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1st Marine Logistics Group

Victory through Logistics

Pacific Angel: 30-year, active-duty dentist helps people all over globe

By Courtesy Story | 1st Marine Logistics Group | August 26, 2013

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Commander William J. Lyons performs a dental procedure on a patient in Sri Lanka as part of Pacific Angel 2013 on Aug. 5, 2013. Pacific Angel is a joint-service operation that provides health service outreach and civic development programs to different countries around the world (Courtesy Photo)

Commander William J. Lyons performs a dental procedure on a patient in Sri Lanka as part of Pacific Angel 2013 on Aug. 5, 2013. Pacific Angel is a joint-service operation that provides health service outreach and civic development programs to different countries around the world (Courtesy Photo) (Photo by courtesy photo)


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8/23/2013 --

CAMP PENDLETON, Calif. - Commander William J. Lyons is a silent professional. Having just returned from his dental outreach mission in Sri Lanka, he did not want credit or his story to be told.

Lyons merely wanted to help people. Prior to this, he traveled to the Philippines with the same mission in March as part of operation Pacific Angel 2013.

The 60-year-old dentist with 1st Dental Battalion, 1st Marine Logistics Group, has been an active-duty service member for 30 years and has conducted dental missions and health service outreach programs in numerous places overseas.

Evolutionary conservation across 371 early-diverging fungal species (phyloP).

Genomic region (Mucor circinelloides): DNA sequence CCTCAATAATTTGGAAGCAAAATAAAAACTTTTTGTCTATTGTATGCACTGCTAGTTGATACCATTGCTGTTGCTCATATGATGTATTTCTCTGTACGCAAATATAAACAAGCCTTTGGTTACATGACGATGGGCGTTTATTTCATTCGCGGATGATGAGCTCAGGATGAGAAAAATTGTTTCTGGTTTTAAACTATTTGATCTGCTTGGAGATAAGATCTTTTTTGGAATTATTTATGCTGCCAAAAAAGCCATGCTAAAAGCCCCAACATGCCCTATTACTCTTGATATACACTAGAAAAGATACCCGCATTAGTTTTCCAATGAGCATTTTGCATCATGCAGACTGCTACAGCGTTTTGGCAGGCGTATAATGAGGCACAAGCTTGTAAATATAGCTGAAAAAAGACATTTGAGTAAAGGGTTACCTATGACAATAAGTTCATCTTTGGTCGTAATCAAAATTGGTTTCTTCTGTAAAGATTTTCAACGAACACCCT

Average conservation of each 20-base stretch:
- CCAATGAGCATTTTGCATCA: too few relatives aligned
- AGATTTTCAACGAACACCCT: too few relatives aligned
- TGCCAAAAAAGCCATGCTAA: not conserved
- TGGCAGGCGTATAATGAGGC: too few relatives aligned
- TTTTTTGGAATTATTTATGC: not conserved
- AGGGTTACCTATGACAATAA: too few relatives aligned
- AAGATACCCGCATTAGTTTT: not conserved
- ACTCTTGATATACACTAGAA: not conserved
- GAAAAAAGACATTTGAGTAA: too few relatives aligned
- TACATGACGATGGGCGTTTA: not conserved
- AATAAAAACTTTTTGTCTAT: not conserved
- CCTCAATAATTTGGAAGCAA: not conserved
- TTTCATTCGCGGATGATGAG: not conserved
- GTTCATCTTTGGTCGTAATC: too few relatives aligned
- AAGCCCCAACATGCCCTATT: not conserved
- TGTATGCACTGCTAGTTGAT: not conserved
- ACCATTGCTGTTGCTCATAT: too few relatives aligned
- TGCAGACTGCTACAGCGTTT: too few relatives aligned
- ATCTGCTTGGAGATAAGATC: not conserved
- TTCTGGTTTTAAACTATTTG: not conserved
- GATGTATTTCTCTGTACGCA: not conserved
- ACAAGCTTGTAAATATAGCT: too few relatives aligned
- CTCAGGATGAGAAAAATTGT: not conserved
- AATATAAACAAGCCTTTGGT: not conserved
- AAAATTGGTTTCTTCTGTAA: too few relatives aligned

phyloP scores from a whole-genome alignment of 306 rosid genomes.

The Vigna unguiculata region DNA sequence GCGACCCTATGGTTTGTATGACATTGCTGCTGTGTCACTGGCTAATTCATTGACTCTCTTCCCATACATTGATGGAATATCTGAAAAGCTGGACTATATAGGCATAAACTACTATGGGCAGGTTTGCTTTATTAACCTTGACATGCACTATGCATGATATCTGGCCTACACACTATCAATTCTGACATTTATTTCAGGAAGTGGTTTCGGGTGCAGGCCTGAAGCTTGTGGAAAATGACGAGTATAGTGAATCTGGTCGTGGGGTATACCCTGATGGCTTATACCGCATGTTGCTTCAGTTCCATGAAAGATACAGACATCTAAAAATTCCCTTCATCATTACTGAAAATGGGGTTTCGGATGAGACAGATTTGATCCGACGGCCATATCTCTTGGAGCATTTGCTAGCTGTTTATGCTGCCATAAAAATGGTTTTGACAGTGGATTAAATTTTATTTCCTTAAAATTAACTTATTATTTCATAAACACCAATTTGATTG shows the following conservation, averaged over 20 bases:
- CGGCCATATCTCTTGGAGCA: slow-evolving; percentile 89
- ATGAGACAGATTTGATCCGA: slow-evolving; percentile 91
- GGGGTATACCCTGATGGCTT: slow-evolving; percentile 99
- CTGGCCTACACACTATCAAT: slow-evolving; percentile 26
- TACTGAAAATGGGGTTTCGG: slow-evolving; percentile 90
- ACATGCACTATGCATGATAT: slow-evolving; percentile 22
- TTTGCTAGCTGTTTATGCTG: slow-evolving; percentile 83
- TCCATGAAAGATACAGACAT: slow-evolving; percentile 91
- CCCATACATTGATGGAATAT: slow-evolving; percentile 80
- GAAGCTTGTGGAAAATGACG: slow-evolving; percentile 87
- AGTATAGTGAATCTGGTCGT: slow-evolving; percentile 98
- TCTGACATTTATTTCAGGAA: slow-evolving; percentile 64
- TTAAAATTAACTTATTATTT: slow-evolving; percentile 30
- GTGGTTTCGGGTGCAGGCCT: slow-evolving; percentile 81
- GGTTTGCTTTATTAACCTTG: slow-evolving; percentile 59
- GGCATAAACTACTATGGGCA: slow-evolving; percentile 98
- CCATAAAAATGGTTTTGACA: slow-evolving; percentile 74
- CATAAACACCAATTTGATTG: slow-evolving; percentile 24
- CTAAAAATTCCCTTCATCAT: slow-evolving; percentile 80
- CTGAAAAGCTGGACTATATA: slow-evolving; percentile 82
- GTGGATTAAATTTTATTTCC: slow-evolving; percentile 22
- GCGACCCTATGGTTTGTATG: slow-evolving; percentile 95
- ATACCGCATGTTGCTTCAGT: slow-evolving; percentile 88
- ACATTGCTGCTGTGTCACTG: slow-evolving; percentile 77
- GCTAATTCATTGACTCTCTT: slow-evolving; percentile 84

Taking care of people is what gives Lyons fulfillment, he said.

“(Early on,) I enjoyed biology and the study of life and I developed an interest in health,” said Lyons, a native of Dubuque, Iowa.

This passion was what fueled Lyons to pursue academic degrees in the health and dental fields, obtaining a doctorate in dental surgery from the University of Iowa and a Master of Science in Oral Biology from George Washington University.

“I’ve been involved in the health field for many years. I was a registered nurse prior to being a dentist,” said Lyons.

For Lyons, military life and humanitarian operations like Pacific Angel provided further avenues to learn about people and gave him the ability to help them.

“Not only is it an effort to reach out and help people, but it’s also an effort to work with foreign counterparts and exchange knowledge,” said Lyons.

Because of this, Lyons is grateful to the military for the knowledge and experience it has granted him.

“The military broadened my horizons and allowed me to go to other countries, like Thailand and the Philippines,” said Lyons. “When you start thinking about your life and how things are going, you always need to think about how people from other countries are just getting by. You always feel fortunate to be from a country such as the United States.”

Lyons recounted his experience of helping those less fortunate overseas.

“In Vietnam, a young girl, maybe 8 or 10 years old had broken off her front teeth and, as a dentist, I was able to fix those teeth which had certainly bothered her for a long time,” said Lyons. “When I was finished she just looked at me and gave me the biggest and warmest smile and it made me think that I have to continue helping people this way.”

Despite serving his country and helping those around him for nearly four decades, Lyons ensures that he will keep making a difference in other people’s lives for decades to come.

“You can’t do everything, but you can always do something,” said Lyons.



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